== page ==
26 May 1928 Margarethe Iffland, aged 42, divorced, arrived on board the SS America (dep Bremen 16 May 1928, arr NYC 26 May) accompanied by Elli Iffland, aged 20. Both women give their occupation as clerks and nationality as German (Note that Jews are clearly distinguished from other European nationalities at this date). Margarthe’s birthplace is given as Magdeburg and Elli’s as Leipzig. Both women give their last place of residence as Leipzig and their destination as Detroit. Margarethe’s brother Wilhelm Wentzlau of Magdeburg is given as next relative in Germany. Their relative in the US is “Father: Mr. Schaubrenner, 5041 Hartwell Ave Detroit.”

On 8 May 1929 Margarete Iffland declared her intention to become a US citizen before the US District Court for the Eastern District of Michigan. She states she was born in Germany 30 Jan 1886 and that she is divorced. She arrived at the Port of New York on 26 May 1928. She did not, at the time of her declaration, renounce her allegiance to her foreign ruler, says she will do so before being admitted to citizenship.

On 15 Jun 1929 a marriage license was granted to Adolf Steil of Grand Rapids, Michigan and Margarete Iffland of Detroit. His parents named as Nicolas Steil and Mary Hufflin and hers as Theodore Wentzlaw and Emma Dreiling. They were married 15 June 1929 in Detroit.

On 17 Dec 1932 a marriage license was granted to Kurt Schmidt of Warren Michigan and Margarete Steil of Detroit Michigan and they were married in Wayne County. His parents’ names given as Herman Schmidt and Annie Kinzil and hers as Theodor Wentzlaw and Emmy Dreyling. They were married Christmas Day, 1932, by a Lutheran pastor in Detroit.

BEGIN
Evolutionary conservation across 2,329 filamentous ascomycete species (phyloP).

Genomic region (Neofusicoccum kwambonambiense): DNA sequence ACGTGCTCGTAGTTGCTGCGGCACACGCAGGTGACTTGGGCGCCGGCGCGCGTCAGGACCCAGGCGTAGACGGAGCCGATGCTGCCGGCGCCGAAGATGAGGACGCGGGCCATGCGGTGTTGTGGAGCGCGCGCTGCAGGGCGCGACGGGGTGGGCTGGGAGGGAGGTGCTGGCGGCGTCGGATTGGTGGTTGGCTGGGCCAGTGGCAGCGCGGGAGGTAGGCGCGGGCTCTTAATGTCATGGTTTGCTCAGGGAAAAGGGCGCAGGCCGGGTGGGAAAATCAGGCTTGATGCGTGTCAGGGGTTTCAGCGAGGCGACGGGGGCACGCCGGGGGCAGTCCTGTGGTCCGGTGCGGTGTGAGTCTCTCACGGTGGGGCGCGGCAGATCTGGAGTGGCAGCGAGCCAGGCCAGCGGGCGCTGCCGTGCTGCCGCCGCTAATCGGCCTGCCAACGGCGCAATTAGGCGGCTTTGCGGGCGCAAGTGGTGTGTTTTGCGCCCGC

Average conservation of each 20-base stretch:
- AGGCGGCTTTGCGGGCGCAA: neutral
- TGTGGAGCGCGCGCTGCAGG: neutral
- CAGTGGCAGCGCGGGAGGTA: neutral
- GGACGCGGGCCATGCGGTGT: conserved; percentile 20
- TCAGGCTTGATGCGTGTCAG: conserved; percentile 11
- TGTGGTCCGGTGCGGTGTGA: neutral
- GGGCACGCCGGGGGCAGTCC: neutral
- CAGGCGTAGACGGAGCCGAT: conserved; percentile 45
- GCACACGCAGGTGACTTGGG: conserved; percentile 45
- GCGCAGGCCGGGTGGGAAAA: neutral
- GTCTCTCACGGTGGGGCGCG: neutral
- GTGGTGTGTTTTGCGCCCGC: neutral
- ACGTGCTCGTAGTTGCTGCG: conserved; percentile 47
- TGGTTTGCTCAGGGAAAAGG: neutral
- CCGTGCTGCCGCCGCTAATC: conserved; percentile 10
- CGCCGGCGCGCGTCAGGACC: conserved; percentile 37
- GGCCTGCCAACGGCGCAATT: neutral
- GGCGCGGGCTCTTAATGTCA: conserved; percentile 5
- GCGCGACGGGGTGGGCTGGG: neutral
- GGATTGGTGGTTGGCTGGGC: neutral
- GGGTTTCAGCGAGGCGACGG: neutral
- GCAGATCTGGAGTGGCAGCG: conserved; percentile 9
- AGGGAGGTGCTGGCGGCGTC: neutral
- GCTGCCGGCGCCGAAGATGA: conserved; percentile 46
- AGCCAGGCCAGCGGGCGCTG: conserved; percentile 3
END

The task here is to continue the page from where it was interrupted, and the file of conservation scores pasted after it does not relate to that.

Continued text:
In August 1934 she arrives on board the SS New York (dep . Hamburg 9 Aug 1934, arr. NYC 17 Aug 1934), states her birthplace as Magdeburg. She says she speaks and writes German but claims no citizenship. Her last permanent residence is Warren, Mich. She has a brother, “W. Wentzlau, Magdeburg, Schoenebeckstr. 25”, and her husband is Kurt Schmidt of Warren Michigan.. She has been a resident of Michigan from 1928-1934 and that she last left the US 17 May 1934.

She seems to be the same Margarete Schmidt who travels to and from Germany, on a US Passport, in 1937 and 1938 giving an address on Edmore Ave Detroit. The 1940 US Census of Detroit shows a Kurt and Margaret M Schmidt living at the same address. Kurt is a die and tool maker in the steel products manufacturing industry.

2 comments for “The Stateless Woman Fled Nazi Germany To Become US Citizen

  1. Dave Miller
    6 December, 2016 at 12:34

    Hi Tom, I do have a comment and perhaps some of the answers you are looking for. I’ve been diving into ancestry.com on our Margarete and have come up with a few records. You didn’t note, but I’m sure you noticed, that her passport gives her birth name as “Wentzlau”, which proved a vital clue in tracking her.

    She was ethnic German, not Jewish. Her third husband was Kurt Schmidt a tool maker in Detroit. She came to the US as a 42 year old divorcee with (I believe) a 20 year old daughter, in May 1928 under the name Margarethe Iffland. Although being born in Magdeburg, she was living in Leipzig at the time of her immigration. She seems to have resolved her “staatenlos” problem by 1937 when she is traveling on a US Passport.

    • 6 December, 2016 at 13:32

      Thanks a lot Dave, that’s awesome and you have much better research skills than I do. I will update the article with your research results. Cheers Tom